In high school, I wrote an essay about Jane Austen for a contest about women who did extraordinary things. I was the fourth entry out of four, and I won honorable mention because the people running the contest were generous and wished to reward each of the young people who took the time to write essays.
I did a poor job telling Jane Austen's story in high school. I admired her books so much but knew very little about her life. I adored the way she conveyed everyday life and love, her talent at building sentences and suspense, the art with which she made me care for people who never actually lived.
Now I know I'm not the only one who didn't know much about her life. Biographers complain that there isn't much evidence to tell us about her private life - but they keep searching for what happened to her in real life to explain why she was such a skilled writer. Biographies - both written and cinematic - focus on why she never married.
One review of the many biographies of Austen writes "Literary biographers who set out to establish how Austen's novels arise from her personal experience have long been handicapped by the scarcity of source material. Nothing much ever happened to her."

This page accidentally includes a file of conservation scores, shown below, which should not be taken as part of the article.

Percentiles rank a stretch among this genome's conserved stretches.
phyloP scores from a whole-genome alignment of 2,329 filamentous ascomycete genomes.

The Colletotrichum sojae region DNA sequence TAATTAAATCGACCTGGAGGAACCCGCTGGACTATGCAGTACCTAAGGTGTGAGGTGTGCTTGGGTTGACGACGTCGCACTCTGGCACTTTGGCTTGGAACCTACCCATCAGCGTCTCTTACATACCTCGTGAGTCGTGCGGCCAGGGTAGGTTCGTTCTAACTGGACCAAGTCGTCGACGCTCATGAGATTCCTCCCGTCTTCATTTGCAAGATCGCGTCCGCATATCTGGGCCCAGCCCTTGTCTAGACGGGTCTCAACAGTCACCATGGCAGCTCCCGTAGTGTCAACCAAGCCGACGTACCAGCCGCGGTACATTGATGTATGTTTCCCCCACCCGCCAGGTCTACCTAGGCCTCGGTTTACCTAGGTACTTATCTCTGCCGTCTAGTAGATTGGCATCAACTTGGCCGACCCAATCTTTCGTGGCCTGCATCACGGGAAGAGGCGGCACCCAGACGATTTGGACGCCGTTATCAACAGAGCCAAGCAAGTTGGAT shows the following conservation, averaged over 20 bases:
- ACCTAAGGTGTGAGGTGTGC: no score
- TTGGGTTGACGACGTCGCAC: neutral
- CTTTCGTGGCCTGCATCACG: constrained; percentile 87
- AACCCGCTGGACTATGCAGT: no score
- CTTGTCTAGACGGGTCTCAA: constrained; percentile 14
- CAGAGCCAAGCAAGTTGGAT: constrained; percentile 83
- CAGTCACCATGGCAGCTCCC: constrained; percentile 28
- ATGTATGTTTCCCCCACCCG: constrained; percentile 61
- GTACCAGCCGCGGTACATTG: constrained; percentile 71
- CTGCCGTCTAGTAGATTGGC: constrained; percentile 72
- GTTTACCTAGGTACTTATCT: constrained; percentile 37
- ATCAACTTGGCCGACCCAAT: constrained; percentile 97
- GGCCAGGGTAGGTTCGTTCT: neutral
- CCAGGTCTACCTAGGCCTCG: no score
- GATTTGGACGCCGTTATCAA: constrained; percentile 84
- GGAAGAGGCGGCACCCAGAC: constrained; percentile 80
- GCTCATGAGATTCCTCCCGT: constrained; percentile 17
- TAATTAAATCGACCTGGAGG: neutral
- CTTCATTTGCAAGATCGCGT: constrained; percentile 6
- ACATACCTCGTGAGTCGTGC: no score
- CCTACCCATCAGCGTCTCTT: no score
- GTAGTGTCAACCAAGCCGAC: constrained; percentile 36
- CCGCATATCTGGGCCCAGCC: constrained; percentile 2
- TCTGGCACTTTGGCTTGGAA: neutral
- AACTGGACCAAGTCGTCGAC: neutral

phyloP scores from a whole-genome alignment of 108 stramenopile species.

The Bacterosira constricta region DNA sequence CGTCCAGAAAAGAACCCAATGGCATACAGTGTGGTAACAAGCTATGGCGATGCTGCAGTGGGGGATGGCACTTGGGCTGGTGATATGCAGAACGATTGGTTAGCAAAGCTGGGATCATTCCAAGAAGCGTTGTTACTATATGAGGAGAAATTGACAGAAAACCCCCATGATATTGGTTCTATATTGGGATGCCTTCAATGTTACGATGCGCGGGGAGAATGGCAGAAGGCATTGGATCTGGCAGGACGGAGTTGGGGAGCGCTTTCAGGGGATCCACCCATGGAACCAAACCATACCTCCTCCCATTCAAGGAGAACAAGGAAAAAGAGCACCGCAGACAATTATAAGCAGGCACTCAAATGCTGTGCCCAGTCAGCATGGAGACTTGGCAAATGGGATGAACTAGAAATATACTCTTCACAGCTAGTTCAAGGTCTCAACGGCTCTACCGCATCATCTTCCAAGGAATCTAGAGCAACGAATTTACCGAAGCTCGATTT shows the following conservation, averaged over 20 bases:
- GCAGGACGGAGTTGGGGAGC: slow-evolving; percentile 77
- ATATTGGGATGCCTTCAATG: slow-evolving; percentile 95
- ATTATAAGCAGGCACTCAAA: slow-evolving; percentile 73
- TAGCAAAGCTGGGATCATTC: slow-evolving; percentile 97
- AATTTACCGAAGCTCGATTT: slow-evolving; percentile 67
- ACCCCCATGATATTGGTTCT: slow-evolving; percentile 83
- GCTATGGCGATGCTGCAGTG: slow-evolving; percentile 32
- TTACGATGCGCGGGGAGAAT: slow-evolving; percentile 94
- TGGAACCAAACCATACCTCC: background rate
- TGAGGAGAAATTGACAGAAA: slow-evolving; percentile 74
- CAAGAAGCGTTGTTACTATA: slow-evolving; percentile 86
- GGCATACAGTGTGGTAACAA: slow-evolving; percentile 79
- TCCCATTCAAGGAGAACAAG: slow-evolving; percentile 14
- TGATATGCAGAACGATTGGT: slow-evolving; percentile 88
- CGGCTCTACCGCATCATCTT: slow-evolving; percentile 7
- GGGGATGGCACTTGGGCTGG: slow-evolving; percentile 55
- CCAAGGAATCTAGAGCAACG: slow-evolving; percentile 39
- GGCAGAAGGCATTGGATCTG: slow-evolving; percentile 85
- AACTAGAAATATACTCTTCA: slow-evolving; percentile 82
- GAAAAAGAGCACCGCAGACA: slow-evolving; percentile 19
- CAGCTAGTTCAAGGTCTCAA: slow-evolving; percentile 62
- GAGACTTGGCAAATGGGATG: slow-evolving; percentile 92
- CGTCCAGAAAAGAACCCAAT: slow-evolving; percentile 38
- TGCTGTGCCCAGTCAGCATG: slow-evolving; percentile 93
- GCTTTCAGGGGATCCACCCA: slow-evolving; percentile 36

Jane Austen published her first novel at age 36 (Sense and Sensibility), and went on to publish three more novels, then two more after her death. That's six novels. Six novels that are still being read two hundred years after her death. I believe that's something pretty significant to happen to a woman in the early 1800s.
I love my husband and children more than life itself. I would never, ever give them up. But I admire, so much, that Jane Austen wrote six beautiful novels (by fountain pen with no wite-out or critique group!). While some are bothered that she never married I see no need to judge her, only honor her.
I (finally) finished a first draft of my first novel last year (at age 37). I will be working hard on transforming it into a polished second draft, along with tackling a second novel in 2013. I will think often on Jane Austen through this process.